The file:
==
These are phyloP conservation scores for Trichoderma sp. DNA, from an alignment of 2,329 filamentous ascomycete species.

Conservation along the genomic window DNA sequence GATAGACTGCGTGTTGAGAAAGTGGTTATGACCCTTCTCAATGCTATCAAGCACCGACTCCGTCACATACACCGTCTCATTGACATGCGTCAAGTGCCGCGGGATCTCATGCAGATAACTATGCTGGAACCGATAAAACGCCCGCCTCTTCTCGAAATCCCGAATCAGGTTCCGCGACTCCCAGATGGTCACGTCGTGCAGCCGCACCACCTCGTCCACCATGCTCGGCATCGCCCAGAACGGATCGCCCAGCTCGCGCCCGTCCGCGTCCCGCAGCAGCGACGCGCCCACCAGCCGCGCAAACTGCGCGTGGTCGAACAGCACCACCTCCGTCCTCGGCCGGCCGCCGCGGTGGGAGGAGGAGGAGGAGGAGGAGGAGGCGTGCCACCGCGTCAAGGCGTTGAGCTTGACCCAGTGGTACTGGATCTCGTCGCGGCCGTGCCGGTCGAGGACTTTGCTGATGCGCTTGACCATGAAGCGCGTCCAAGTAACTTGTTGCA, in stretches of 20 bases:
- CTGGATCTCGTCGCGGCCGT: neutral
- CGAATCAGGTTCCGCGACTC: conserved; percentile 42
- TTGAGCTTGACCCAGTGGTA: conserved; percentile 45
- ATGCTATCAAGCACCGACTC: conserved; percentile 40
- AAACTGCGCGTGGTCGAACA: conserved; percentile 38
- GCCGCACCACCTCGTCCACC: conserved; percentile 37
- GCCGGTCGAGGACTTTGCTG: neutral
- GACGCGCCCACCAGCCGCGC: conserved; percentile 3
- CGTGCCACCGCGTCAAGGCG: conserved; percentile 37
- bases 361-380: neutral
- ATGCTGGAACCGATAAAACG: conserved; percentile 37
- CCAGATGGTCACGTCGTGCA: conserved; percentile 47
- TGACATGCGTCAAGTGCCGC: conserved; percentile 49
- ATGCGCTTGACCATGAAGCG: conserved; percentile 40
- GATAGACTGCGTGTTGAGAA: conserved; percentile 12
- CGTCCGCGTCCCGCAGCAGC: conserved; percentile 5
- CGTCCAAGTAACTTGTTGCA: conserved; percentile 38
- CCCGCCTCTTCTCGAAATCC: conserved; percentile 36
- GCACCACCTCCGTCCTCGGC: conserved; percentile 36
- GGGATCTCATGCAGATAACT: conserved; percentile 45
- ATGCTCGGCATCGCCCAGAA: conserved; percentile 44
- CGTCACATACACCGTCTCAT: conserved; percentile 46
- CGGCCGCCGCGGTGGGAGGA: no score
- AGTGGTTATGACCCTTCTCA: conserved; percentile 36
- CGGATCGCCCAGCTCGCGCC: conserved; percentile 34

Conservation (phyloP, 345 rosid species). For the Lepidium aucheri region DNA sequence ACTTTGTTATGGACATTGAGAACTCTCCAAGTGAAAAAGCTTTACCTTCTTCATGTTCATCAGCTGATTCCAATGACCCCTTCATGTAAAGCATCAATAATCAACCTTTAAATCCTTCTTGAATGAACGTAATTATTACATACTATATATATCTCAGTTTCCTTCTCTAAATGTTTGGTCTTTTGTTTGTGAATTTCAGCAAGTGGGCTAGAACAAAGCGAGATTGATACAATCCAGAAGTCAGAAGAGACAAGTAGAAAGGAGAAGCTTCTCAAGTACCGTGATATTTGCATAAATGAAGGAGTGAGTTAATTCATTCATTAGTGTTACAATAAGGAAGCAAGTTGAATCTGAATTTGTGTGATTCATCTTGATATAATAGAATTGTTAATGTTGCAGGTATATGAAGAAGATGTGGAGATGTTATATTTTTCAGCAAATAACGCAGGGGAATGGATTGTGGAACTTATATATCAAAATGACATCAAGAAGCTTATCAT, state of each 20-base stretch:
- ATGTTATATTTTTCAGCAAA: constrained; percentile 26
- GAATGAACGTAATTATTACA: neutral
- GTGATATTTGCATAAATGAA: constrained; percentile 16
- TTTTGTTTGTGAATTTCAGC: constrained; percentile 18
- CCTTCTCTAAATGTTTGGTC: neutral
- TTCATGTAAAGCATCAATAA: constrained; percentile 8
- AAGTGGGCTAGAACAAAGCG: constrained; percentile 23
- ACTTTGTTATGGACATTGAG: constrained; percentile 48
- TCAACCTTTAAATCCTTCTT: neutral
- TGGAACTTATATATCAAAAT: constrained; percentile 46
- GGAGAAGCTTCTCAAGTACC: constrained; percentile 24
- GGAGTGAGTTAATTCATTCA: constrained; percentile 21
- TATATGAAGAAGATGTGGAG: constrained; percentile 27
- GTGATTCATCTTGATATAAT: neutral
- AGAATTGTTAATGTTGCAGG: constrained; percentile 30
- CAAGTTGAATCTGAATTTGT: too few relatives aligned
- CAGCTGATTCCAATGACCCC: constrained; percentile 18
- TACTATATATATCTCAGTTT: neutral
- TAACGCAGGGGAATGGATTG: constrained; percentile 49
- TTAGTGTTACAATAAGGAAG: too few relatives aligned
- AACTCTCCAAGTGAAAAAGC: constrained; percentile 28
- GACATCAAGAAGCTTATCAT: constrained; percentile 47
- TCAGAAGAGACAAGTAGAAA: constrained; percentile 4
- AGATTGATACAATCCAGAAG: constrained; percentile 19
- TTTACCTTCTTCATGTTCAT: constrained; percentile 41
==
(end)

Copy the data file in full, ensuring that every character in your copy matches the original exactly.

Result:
These are phyloP conservation scores for Trichoderma sp. DNA, from an alignment of 2,329 filamentous ascomycete species.

Conservation along the genomic window DNA sequence GATAGACTGCGTGTTGAGAAAGTGGTTATGACCCTTCTCAATGCTATCAAGCACCGACTCCGTCACATACACCGTCTCATTGACATGCGTCAAGTGCCGCGGGATCTCATGCAGATAACTATGCTGGAACCGATAAAACGCCCGCCTCTTCTCGAAATCCCGAATCAGGTTCCGCGACTCCCAGATGGTCACGTCGTGCAGCCGCACCACCTCGTCCACCATGCTCGGCATCGCCCAGAACGGATCGCCCAGCTCGCGCCCGTCCGCGTCCCGCAGCAGCGACGCGCCCACCAGCCGCGCAAACTGCGCGTGGTCGAACAGCACCACCTCCGTCCTCGGCCGGCCGCCGCGGTGGGAGGAGGAGGAGGAGGAGGAGGAGGCGTGCCACCGCGTCAAGGCGTTGAGCTTGACCCAGTGGTACTGGATCTCGTCGCGGCCGTGCCGGTCGAGGACTTTGCTGATGCGCTTGACCATGAAGCGCGTCCAAGTAACTTGTTGCA, in stretches of 20 bases:
- CTGGATCTCGTCGCGGCCGT: neutral
- CGAATCAGGTTCCGCGACTC: conserved; percentile 42
- TTGAGCTTGACCCAGTGGTA: conserved; percentile 45
- ATGCTATCAAGCACCGACTC: conserved; percentile 40
- AAACTGCGCGTGGTCGAACA: conserved; percentile 38
- GCCGCACCACCTCGTCCACC: conserved; percentile 37
- GCCGGTCGAGGACTTTGCTG: neutral
- GACGCGCCCACCAGCCGCGC: conserved; percentile 3
- CGTGCCACCGCGTCAAGGCG: conserved; percentile 37
- bases 361-380: neutral
- ATGCTGGAACCGATAAAACG: conserved; percentile 37
- CCAGATGGTCACGTCGTGCA: conserved; percentile 47
- TGACATGCGTCAAGTGCCGC: conserved; percentile 49
- ATGCGCTTGACCATGAAGCG: conserved; percentile 40
- GATAGACTGCGTGTTGAGAA: conserved; percentile 12
- CGTCCGCGTCCCGCAGCAGC: conserved; percentile 5
- CGTCCAAGTAACTTGTTGCA: conserved; percentile 38
- CCCGCCTCTTCTCGAAATCC: conserved; percentile 36
- GCACCACCTCCGTCCTCGGC: conserved; percentile 36
- GGGATCTCATGCAGATAACT: conserved; percentile 45
- ATGCTCGGCATCGCCCAGAA: conserved; percentile 44
- CGTCACATACACCGTCTCAT: conserved; percentile 46
- CGGCCGCCGCGGTGGGAGGA: no score
- AGTGGTTATGACCCTTCTCA: conserved; percentile 36
- CGGATCGCCCAGCTCGCGCC: conserved; percentile 34

Conservation (phyloP, 345 rosid species). For the Lepidium aucheri region DNA sequence ACTTTGTTATGGACATTGAGAACTCTCCAAGTGAAAAAGCTTTACCTTCTTCATGTTCATCAGCTGATTCCAATGACCCCTTCATGTAAAGCATCAATAATCAACCTTTAAATCCTTCTTGAATGAACGTAATTATTACATACTATATATATCTCAGTTTCCTTCTCTAAATGTTTGGTCTTTTGTTTGTGAATTTCAGCAAGTGGGCTAGAACAAAGCGAGATTGATACAATCCAGAAGTCAGAAGAGACAAGTAGAAAGGAGAAGCTTCTCAAGTACCGTGATATTTGCATAAATGAAGGAGTGAGTTAATTCATTCATTAGTGTTACAATAAGGAAGCAAGTTGAATCTGAATTTGTGTGATTCATCTTGATATAATAGAATTGTTAATGTTGCAGGTATATGAAGAAGATGTGGAGATGTTATATTTTTCAGCAAATAACGCAGGGGAATGGATTGTGGAACTTATATATCAAAATGACATCAAGAAGCTTATCAT, state of each 20-base stretch:
- ATGTTATATTTTTCAGCAAA: constrained; percentile 26
- GAATGAACGTAATTATTACA: neutral
- GTGATATTTGCATAAATGAA: constrained; percentile 16
- TTTTGTTTGTGAATTTCAGC: constrained; percentile 18
- CCTTCTCTAAATGTTTGGTC: neutral
- TTCATGTAAAGCATCAATAA: constrained; percentile 8
- AAGTGGGCTAGAACAAAGCG: constrained; percentile 23
- ACTTTGTTATGGACATTGAG: constrained; percentile 48
- TCAACCTTTAAATCCTTCTT: neutral
- TGGAACTTATATATCAAAAT: constrained; percentile 46
- GGAGAAGCTTCTCAAGTACC: constrained; percentile 24
- GGAGTGAGTTAATTCATTCA: constrained; percentile 21
- TATATGAAGAAGATGTGGAG: constrained; percentile 27
- GTGATTCATCTTGATATAAT: neutral
- AGAATTGTTAATGTTGCAGG: constrained; percentile 30
- CAAGTTGAATCTGAATTTGT: too few relatives aligned
- CAGCTGATTCCAATGACCCC: constrained; percentile 18
- TACTATATATATCTCAGTTT: neutral
- TAACGCAGGGGAATGGATTG: constrained; percentile 49
- TTAGTGTTACAATAAGGAAG: too few relatives aligned
- AACTCTCCAAGTGAAAAAGC: constrained; percentile 28
- GACATCAAGAAGCTTATCAT: constrained; percentile 47
- TCAGAAGAGACAAGTAGAAA: constrained; percentile 4
- AGATTGATACAATCCAGAAG: constrained; percentile 19
- TTTACCTTCTTCATGTTCAT: constrained; percentile 41